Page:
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Tuesday 15 July 2014

Pocket Fishing Review - Turn Your Phone into a Fishing Rod

Pocket Fishing by PageNet throws you right into the middle of the action as soon as the game starts. No delays, just tap the screen and you are sitting in the middle of a lake with a fishing rod ready to cast.

Unless you are going for some special fish in the middle of Amazon rain forest or trying to get a huge sailfish from a speedboat in the middle of the sea, real fishing is a relaxing time where not much is actually happening. Unfortunately this doesn't work well with games in general, so let's see how Pocket Fishing deals with the lack of action.

Most of the fishing sim games are quite complex and offer a plethora of options and settings to compensate the fact that there's not much happening in the game itself. Pocket Fishing has to deal with another caveat and that is the small screen and limited resources of mobile phones.


Fortunately it does quite a nice job by utilising the phone controls, especially the accelerometer and touchscreen. You can cast with the phone as if it was part of the rod and I really liked how you can battle with the fish by tilting and reeling on the touchscreen. The only thing missing here are vibrations which would make the feel even better.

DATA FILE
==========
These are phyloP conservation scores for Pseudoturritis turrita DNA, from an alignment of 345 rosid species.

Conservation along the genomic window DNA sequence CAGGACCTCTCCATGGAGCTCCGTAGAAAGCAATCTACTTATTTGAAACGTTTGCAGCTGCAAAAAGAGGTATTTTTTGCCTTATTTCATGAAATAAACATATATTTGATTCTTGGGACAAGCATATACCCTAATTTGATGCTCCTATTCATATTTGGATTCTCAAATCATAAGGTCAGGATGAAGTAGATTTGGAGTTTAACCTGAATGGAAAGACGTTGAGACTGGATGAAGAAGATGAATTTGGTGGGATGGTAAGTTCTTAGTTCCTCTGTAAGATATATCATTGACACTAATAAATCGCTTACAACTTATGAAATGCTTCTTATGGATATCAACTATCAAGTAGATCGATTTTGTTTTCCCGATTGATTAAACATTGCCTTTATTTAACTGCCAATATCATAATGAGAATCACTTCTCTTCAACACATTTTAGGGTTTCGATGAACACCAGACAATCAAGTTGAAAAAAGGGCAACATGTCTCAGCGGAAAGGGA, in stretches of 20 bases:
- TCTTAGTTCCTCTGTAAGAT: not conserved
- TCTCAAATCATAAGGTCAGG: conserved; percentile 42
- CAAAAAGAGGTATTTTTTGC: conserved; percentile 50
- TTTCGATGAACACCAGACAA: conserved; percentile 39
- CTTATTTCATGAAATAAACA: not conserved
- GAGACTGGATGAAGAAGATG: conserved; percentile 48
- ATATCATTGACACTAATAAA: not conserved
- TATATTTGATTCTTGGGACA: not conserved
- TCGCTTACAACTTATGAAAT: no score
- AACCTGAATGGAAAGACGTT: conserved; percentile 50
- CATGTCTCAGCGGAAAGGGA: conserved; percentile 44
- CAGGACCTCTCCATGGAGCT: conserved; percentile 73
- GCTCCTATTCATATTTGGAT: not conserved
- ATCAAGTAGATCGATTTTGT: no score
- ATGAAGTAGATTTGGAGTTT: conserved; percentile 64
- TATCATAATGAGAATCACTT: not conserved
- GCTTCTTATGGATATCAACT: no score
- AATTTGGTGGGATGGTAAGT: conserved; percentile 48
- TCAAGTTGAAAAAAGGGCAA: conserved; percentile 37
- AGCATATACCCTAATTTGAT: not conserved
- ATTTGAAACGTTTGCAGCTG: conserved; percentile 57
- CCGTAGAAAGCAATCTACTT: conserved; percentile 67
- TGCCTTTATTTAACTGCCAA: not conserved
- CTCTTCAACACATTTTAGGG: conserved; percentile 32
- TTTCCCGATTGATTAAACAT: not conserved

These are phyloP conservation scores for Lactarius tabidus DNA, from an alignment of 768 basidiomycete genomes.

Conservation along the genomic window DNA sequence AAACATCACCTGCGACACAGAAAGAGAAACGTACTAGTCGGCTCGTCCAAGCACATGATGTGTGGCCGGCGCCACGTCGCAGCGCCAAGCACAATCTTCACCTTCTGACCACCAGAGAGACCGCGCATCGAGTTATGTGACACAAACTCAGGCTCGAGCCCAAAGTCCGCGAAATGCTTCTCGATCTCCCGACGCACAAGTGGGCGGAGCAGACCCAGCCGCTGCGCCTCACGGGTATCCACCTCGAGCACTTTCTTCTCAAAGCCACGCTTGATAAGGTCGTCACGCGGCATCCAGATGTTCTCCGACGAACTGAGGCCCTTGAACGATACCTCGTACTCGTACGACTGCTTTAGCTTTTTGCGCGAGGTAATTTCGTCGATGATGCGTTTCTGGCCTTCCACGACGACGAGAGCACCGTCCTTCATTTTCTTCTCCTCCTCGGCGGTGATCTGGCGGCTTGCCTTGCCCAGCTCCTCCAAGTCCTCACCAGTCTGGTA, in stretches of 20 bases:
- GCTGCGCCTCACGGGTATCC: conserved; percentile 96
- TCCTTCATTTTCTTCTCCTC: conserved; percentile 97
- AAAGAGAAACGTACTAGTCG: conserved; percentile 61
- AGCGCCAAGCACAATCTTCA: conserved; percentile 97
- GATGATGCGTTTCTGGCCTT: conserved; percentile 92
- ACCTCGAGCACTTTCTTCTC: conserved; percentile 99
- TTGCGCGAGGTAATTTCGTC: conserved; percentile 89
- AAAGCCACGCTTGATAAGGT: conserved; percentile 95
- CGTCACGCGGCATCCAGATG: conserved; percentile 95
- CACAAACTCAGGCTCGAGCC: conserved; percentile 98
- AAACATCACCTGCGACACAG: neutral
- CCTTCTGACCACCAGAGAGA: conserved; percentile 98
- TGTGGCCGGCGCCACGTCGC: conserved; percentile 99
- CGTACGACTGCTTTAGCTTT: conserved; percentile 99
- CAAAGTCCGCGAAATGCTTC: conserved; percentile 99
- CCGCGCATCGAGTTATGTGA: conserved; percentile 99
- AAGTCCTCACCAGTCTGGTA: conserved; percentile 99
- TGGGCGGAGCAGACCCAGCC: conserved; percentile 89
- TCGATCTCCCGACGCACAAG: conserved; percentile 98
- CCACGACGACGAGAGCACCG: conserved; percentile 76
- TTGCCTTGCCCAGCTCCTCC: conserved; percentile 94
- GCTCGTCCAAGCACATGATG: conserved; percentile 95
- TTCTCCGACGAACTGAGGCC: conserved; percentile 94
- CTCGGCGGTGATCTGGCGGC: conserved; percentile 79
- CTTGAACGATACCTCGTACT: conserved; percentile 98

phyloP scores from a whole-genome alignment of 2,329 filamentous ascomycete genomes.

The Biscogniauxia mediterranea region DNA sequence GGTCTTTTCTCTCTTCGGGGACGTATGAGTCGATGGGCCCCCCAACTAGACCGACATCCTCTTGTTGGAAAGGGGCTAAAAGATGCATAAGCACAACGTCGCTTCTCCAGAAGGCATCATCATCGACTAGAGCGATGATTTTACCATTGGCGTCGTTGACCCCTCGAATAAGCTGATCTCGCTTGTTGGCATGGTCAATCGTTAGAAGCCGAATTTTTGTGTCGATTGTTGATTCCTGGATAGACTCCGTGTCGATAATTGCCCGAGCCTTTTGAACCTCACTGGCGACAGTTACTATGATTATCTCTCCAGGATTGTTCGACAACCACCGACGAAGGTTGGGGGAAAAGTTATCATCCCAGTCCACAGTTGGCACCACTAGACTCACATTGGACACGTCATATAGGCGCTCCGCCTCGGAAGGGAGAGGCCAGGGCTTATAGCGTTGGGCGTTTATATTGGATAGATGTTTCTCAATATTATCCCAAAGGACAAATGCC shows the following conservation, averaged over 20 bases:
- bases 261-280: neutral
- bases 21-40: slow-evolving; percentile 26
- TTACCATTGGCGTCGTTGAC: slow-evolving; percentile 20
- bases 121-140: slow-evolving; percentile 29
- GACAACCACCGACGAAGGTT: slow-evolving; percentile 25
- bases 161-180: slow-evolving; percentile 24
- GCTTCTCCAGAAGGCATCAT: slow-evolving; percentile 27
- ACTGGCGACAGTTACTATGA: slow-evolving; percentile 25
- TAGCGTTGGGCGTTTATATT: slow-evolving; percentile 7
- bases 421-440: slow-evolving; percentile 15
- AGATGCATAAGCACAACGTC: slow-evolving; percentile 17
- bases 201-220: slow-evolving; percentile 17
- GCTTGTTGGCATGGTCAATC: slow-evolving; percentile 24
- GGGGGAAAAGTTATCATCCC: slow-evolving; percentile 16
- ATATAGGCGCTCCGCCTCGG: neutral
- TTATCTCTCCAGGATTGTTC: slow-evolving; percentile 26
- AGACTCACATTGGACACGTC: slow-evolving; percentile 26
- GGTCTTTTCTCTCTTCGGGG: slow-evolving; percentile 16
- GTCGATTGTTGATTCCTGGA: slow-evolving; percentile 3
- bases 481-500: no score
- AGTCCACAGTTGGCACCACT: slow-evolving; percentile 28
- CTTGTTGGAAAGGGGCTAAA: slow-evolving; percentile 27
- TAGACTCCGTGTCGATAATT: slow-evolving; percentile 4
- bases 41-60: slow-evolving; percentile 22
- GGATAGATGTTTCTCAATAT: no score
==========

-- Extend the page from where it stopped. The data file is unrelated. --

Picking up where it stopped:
The graphics are neat and the cartoonish feel along with nicely drawn backgrounds and relaxing music make the game an ideal time waster while waiting for a bus or train. Given that you don't care about being seen casting in public with your phone.


Pocket fishing also offers global leader boards and achievements, ideal for earning virtual bragging rights after catching virtual fish. And there are plenty to catch, that's for sure. There are several places to fish in the game set in a beautiful Russian countryside and a series of quests that will keep you coming back to the game. To make it a bit more interesting, a shop with lures and upgraded equipment is available as well.


Overall Pocket Fishing makes a nice and simple fishing sim for a quick fishing experience. The beautiful visuals, relaxing music and plenty of fish in beautiful settings makes it a nice addition to the collection of games you would keep in your phone for a quick play here and there. The game is free and is supported by in-app purchases and TapJoy service that allows you to earn in-game currency by doing small tasks or installing software.

Google Play store
Martin Varga is a Czech software developer who likes pygmy owls (hence Kulíš), running, ramen, travelling and living in foreign countries. He is also known as smartus or sm4 on the internet (read as smartass, but there are too many of them). He currently tries to make games in AndEngine like Mr. Dandelion's Adventures and hangs around a lot at the AndEngine forums.